What does this solution do?

  • Build an international movement of people of African descent to force nations to ratify and recognize education as human right, and end privatization.
  • Guarantee public education is protected by federal government
  • End state takeovers and mayoral control of public education while building new democratic structures, such as people’s assemblies, that prepare parents to govern again.
  • All states should have Full Funding Formulas that adequately weigh the needs of all districts in the state.
  • Federal funds can only go to districts that have elected school boards.
  • Place a moratorium on charter schools and school closures.
  • Increase federal funding for schools, forcing federal government to help out states and pay for a bigger chunk than they currently  do.
  • Repeal the “convert-charter-close” model and offer what was the fifth option at the time, community led transformation, which was articulated as sustainable school transformation; it calls for a community-based model of school transformation.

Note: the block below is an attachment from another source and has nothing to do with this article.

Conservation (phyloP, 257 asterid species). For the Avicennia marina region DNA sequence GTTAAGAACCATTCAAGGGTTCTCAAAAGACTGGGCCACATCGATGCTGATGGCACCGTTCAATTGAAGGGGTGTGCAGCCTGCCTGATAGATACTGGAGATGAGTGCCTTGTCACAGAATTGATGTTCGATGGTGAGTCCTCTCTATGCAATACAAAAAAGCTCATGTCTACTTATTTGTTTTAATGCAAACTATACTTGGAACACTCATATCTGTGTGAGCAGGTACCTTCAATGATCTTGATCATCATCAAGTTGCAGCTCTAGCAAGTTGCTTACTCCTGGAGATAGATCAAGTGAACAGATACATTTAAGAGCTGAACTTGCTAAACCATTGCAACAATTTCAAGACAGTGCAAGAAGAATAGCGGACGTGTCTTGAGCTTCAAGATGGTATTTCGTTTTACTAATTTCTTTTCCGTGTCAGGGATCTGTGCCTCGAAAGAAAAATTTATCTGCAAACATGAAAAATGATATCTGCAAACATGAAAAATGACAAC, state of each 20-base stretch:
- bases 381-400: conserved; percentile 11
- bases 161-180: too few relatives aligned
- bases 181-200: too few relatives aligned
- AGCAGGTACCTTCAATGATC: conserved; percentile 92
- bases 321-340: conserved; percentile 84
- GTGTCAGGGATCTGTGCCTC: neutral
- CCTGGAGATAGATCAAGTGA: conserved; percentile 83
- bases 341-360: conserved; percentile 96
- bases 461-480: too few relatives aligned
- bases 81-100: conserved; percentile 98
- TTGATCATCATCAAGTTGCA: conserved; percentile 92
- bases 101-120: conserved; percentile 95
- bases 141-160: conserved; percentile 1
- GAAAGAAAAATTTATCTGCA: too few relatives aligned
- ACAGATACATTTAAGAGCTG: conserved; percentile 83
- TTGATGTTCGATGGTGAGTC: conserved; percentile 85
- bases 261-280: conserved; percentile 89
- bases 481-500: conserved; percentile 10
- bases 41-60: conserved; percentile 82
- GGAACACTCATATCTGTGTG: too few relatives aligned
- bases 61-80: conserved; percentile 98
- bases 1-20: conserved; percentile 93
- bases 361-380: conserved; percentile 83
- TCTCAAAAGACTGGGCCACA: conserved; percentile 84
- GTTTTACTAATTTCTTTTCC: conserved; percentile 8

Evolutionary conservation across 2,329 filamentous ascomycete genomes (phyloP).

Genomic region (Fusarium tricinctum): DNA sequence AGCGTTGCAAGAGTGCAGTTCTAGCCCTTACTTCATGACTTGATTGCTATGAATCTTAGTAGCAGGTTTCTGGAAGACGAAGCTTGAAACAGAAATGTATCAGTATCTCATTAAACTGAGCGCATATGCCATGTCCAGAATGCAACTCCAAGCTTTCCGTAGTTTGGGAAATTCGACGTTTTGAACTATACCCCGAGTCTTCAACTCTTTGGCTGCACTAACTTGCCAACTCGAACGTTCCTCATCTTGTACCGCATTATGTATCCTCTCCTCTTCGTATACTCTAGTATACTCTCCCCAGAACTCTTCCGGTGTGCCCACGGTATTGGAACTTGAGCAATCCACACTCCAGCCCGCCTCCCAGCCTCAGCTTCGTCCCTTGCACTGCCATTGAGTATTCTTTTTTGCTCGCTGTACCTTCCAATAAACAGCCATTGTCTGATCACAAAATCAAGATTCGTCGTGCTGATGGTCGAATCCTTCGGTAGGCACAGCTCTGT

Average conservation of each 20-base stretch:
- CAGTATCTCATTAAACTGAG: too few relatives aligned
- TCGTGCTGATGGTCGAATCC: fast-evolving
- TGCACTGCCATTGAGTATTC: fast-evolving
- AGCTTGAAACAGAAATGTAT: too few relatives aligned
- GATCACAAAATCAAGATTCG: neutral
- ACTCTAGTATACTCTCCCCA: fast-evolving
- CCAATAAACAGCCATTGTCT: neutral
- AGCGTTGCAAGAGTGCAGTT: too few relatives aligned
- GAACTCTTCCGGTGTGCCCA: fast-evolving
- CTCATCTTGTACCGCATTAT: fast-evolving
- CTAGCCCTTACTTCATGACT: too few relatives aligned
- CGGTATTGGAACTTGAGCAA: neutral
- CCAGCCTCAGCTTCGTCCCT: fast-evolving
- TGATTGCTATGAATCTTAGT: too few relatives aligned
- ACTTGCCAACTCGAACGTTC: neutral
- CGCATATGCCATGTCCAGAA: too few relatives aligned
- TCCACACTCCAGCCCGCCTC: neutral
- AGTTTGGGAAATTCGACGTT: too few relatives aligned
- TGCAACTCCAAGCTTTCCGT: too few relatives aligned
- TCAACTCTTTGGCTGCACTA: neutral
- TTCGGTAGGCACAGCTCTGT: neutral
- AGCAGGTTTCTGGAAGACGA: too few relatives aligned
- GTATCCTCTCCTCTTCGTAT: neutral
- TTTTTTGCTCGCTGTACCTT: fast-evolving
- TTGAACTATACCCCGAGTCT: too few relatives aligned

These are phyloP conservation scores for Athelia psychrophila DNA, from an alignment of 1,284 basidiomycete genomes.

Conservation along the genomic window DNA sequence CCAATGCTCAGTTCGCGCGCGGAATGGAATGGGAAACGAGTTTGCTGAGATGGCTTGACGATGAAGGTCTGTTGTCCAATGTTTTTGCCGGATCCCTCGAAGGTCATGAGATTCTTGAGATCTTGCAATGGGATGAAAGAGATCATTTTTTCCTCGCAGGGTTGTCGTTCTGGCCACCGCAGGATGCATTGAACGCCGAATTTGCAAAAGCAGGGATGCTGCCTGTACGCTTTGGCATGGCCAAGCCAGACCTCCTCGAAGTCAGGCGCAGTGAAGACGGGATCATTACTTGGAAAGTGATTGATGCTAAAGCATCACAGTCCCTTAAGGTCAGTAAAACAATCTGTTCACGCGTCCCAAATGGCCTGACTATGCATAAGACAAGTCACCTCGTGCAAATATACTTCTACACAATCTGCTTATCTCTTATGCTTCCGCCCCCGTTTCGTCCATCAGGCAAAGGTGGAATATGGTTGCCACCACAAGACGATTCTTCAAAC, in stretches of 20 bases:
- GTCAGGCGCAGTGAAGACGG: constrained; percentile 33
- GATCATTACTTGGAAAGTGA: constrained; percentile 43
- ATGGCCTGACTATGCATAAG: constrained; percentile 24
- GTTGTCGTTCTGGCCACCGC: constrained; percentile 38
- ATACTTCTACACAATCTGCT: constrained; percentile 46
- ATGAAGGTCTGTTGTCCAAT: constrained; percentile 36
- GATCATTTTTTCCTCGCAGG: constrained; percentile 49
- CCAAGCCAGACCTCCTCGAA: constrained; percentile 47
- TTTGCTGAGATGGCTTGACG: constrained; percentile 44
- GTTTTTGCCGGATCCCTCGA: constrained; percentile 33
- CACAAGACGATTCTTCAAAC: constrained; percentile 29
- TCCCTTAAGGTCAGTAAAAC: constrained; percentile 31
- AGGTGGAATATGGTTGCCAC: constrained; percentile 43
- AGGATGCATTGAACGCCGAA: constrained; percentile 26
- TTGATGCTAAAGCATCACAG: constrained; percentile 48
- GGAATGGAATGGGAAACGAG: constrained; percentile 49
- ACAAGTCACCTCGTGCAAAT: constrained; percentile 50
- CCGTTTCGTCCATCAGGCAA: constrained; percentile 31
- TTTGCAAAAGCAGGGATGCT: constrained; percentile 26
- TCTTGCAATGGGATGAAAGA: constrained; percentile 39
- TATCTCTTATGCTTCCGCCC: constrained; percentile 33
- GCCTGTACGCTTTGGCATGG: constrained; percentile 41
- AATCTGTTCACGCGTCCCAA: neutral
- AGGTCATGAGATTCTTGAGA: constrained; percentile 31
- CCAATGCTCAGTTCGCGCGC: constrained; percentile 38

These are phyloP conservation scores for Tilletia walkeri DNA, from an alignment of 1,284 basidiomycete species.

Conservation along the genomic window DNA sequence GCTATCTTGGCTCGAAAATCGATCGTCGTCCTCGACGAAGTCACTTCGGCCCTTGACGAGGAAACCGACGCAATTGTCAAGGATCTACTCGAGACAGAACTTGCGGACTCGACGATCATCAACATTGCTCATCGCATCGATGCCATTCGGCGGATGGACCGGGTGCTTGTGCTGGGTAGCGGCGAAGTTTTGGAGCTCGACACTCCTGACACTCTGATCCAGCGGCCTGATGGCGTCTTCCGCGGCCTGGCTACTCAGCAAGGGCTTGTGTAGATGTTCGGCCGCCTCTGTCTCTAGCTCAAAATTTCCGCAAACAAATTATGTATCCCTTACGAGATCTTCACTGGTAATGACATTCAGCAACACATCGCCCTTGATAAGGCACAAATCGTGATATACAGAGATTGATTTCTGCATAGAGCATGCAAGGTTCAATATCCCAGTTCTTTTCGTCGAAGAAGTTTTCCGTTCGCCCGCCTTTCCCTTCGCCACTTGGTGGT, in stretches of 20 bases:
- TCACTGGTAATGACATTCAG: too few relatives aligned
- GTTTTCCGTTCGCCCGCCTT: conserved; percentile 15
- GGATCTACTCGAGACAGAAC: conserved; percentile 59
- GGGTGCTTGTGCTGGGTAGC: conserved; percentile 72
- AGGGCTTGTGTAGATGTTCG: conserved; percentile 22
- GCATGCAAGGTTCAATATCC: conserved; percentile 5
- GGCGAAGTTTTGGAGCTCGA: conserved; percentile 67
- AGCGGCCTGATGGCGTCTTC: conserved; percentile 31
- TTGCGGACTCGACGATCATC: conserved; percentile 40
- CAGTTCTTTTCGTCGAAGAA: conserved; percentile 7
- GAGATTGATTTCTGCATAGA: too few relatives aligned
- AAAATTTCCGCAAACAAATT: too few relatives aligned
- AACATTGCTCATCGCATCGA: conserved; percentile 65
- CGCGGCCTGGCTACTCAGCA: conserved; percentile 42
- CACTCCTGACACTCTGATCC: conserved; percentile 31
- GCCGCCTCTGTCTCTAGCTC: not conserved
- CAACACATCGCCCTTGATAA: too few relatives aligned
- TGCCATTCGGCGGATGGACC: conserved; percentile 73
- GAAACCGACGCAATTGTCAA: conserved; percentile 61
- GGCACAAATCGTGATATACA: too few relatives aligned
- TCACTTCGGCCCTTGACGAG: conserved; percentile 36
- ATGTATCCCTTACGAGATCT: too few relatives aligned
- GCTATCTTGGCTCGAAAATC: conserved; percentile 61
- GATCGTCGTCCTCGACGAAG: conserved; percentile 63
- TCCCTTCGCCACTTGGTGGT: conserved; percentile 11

• End corporate backed market reformer programs such as Teach For America and the Broad Superintendents Academy.
  • Eliminate the privately backed lobby from all levels of the federal Department of Education.
  • Put a moratorium on all out-of-school suspensions.
  • Shut down all juvenile detention centers.
  • Remove police from schools and replace them with positive alternatives to discipline and safety.

 

Federal Action:

  • Eliminate the privately-backed lobby from all levels of the federal Department of Education.
  • Put a moratorium on school closures.
  • Put a moratorium on all out of school suspensions.
  • Increase federal spending on education with no requirements of closures and charterization.
  • End Race to the Top funding.